Get ready to burn the boats

It has begun.

We listed our house for sale last Friday around 4 pm. We had no idea what was coming. We thought for sure it would be on the market for a couple weeks at best.

We were relieved to learn as we celebrated our fifth wedding anniversary that we are still hot. Really hot.

In the first 24 hours it was on the market 27 showings were scheduled. By 4 pm Saturday our realtor told us we had broken the record for most showings in a day and the calls kept coming. By 2pm Sunday afternoon the realtor set a deadline to put in an offer. By 6pm Sunday we closed the house for viewings.

Tonight we will sit down and hear the details of each offer.

So far it’s a beautiful success story. All of that work we put into fixing up a broken down older home is about to pay off (pun intended). All of those nights we spent covered in dust and cement and paint. All of those vacation days I spent pulling muscles and hauling and hammering and sawing in the muck instead of laying on a beach. All of the scrapes and bruises and ruined clothing. All of those projects that kept us up all night, or without plumbing or AC or gas for weeks at a time. It’s all about to be worth it.

While the house selling has been a ride in the fast lane, the job front has been a veritable merry-go-round ride and I’m still stuck in the middle.

The job with Company X I thought I had that would transfer to Oregon is turning into a mess. A number of the people at the top of my local office have recently resigned and my main contact for training was out of town for weeks. For close to a month I had no communication with Company X despite six calls and two emails. Once I did hear from them the story had changed. Now they will only work with me if I can make certain weekdays available for my training. I revealed in the interview I was only available on weekends since I had a full time job and was told that would be no problem. Now, if I want this job, I’ll have to skip out early on my full-time job a few days. However, they said once my training was complete I would be able to transfer to the Portland office and my training schedule has me finishing mid-June.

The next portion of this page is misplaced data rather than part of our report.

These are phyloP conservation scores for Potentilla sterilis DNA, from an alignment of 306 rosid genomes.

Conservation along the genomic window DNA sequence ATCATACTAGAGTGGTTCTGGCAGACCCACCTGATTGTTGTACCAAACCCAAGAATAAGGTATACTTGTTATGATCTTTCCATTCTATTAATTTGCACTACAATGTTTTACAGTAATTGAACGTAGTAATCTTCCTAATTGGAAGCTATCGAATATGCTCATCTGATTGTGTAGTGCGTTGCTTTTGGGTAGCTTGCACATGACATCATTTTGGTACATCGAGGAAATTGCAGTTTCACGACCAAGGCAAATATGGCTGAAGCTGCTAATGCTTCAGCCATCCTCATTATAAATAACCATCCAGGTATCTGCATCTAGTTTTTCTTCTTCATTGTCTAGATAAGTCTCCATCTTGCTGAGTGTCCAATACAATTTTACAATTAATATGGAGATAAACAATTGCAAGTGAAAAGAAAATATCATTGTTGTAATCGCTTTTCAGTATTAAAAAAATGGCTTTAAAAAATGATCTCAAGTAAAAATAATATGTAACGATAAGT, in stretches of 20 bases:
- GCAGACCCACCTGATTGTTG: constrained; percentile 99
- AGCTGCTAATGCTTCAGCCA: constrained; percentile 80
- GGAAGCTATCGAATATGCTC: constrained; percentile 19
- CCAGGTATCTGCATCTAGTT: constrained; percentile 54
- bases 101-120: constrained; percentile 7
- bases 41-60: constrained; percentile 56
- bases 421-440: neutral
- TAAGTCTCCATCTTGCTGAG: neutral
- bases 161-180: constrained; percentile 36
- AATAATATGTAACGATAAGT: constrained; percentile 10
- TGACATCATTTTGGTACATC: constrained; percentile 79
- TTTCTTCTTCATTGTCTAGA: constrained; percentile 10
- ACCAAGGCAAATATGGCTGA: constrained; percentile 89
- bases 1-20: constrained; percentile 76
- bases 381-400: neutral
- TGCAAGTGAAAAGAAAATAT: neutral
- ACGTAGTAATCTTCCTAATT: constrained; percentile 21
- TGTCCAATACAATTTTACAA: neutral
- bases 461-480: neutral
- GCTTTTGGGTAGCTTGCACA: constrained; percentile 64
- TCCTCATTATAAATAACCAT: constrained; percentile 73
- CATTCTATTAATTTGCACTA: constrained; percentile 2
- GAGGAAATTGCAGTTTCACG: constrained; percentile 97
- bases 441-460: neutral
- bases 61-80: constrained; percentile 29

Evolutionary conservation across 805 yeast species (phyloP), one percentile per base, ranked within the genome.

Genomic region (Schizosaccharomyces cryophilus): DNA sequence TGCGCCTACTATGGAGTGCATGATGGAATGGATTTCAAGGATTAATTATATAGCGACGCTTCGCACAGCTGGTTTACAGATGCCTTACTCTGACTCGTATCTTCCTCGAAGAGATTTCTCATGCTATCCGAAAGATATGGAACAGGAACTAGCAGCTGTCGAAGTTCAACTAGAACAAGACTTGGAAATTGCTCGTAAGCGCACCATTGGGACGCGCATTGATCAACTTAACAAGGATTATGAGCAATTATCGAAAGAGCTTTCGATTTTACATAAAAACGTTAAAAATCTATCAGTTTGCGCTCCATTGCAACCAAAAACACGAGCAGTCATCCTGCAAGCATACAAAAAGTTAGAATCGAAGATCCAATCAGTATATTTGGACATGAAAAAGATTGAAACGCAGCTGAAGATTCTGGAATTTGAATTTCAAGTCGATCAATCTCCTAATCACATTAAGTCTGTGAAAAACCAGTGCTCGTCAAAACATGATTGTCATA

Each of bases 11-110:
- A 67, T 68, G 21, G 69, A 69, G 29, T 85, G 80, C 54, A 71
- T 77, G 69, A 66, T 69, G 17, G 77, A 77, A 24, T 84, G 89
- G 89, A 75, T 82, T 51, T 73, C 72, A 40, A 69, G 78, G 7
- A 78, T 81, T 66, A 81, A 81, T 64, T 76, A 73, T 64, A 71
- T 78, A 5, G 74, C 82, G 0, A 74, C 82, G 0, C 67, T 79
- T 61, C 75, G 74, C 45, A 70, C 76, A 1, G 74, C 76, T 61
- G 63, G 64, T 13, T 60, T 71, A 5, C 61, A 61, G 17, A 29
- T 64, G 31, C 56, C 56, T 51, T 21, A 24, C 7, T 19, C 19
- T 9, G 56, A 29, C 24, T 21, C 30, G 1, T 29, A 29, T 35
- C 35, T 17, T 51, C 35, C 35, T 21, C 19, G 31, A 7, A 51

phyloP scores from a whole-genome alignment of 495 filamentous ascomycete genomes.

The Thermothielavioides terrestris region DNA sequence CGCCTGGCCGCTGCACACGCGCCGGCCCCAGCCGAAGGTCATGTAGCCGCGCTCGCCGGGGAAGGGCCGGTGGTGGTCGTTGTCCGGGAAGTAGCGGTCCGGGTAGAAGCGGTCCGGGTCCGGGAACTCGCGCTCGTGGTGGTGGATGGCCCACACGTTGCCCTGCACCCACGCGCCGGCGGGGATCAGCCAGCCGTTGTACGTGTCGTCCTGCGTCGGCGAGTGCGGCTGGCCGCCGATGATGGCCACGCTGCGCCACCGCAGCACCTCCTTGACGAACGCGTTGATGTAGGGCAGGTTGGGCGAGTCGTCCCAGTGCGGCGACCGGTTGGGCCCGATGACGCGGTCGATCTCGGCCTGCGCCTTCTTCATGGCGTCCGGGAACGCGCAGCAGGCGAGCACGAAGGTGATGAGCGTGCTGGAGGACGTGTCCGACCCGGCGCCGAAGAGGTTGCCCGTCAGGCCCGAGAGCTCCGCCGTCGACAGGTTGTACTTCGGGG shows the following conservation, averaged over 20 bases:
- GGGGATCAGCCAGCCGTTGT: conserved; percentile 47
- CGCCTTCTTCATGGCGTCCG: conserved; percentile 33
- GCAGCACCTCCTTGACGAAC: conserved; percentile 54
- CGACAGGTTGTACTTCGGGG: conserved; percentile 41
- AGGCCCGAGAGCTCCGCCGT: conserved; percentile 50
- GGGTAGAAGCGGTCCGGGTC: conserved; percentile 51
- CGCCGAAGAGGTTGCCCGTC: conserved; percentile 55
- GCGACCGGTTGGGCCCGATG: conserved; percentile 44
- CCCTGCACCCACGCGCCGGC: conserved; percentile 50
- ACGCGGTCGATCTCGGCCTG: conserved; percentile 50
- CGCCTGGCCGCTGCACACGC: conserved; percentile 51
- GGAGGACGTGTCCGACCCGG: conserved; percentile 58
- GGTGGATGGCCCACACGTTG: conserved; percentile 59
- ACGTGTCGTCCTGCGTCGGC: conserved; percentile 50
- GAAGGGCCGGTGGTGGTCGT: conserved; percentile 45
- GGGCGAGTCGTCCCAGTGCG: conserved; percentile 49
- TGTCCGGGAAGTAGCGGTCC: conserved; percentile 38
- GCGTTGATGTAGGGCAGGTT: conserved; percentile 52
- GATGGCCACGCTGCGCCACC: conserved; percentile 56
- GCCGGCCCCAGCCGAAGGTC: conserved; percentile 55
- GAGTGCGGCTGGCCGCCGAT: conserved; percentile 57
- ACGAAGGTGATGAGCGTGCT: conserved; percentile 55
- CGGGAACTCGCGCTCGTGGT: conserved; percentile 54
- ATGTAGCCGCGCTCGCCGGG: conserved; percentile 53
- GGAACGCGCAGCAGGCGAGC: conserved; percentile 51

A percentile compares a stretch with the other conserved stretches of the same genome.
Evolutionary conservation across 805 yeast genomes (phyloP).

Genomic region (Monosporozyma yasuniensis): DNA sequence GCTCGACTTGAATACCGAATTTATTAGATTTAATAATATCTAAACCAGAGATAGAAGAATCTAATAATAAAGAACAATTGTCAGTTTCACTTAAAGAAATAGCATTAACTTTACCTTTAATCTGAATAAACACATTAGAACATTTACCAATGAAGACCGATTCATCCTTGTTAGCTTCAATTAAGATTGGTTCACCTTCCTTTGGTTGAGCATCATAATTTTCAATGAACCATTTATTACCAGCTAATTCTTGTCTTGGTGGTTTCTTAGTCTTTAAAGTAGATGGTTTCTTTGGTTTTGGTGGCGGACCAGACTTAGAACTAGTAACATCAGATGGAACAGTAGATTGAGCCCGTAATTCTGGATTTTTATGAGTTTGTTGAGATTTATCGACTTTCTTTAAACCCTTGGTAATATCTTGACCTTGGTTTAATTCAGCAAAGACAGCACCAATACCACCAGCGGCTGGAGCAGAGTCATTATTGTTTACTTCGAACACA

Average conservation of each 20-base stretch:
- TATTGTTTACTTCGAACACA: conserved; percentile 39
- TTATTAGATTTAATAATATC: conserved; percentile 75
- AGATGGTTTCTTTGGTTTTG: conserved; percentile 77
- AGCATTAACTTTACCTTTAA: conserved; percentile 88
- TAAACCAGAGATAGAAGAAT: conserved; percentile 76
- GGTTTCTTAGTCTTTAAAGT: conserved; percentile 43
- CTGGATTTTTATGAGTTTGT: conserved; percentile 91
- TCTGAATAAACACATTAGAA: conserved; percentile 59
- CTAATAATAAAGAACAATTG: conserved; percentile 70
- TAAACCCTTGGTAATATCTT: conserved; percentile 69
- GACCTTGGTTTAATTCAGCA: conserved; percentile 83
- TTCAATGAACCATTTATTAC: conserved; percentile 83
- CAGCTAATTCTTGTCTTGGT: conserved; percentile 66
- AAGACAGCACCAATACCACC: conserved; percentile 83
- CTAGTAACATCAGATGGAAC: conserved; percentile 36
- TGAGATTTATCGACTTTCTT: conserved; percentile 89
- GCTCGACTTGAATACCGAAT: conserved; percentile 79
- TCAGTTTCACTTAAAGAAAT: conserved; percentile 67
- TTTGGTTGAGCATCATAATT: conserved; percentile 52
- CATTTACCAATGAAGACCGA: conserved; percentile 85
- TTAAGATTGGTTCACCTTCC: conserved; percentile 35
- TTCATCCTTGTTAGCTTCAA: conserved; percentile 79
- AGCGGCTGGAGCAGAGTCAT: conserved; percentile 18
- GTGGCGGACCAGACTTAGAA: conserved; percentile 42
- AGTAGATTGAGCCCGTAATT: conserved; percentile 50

Still, it is only part-time work with no benefits at a company I am not a huge fan of that doesn’t keep their word or answer the phone.

During the month I thought Company X fell off the planet I applied for another job in Oregon. Not just any job. A safety job. A job that would take me a step backwards in my career. A job I was so overqualified for in a town with so little to offer I knew I would get it. If nothing else worked out, I could do that job.

I was interviewed and a few weeks later I was dismissed. I didn’t even make it to the second round. The shock is still wearing off.

Panicked, I applied for a job as a secretary and I didn’t even score an interview.

I applied for another front desk, entry-level job.

Another rejection.

Rejections?! From safety jobs!?

Eighteen more applications I felt qualified to do in a variety of industries.

Eighteen more rejections.

Not to toot my own horn too much, but I turn down jobs left and right in my field in Texas. My reputation precedes me here. In Oregon I can’t even get a job answering phones and retrieving mail. No one knows my name there. I’m just some long-shot applicant from Texas HR made them consider for three seconds.

I am more than a little nervous about my job prospects…or lack thereof. But I am forging ahead because life is too short to wallow in safety and security, full of regrets. Something will work out. I’ll start my own company if I have to…and it’s looking like I just might.

Onward! To new shores and new adventures! Onward to new friends and new career paths (chosen or forced by lack of options). Onward to cleaner air and taller trees. Onward to a new home and a new life. Come what may, onward!

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4 thoughts on “Get ready to burn the boats

  1. Don’t get discouraged; the reputation you spent years building in Texas may take time to build on the west coast, but you got that rep for a reason, right? You’ll build it up in Oregon eventually too. Word gets around. Good employees are hard to find. People like you don’t get stuck on the bottom rung of the economy for very long, even if burning the boats forces you to visit that island for a short while.

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  2. Welcome to the world of a guy. Every average single guy in search of a date has to ask about one hundred women out on a date before they get a single yes. I wasn’t a average guy so I was closer to the one in a thousand type guy. But the deal is and there is no other way around this point. All you need is one to say yes.

    Liked by 1 person

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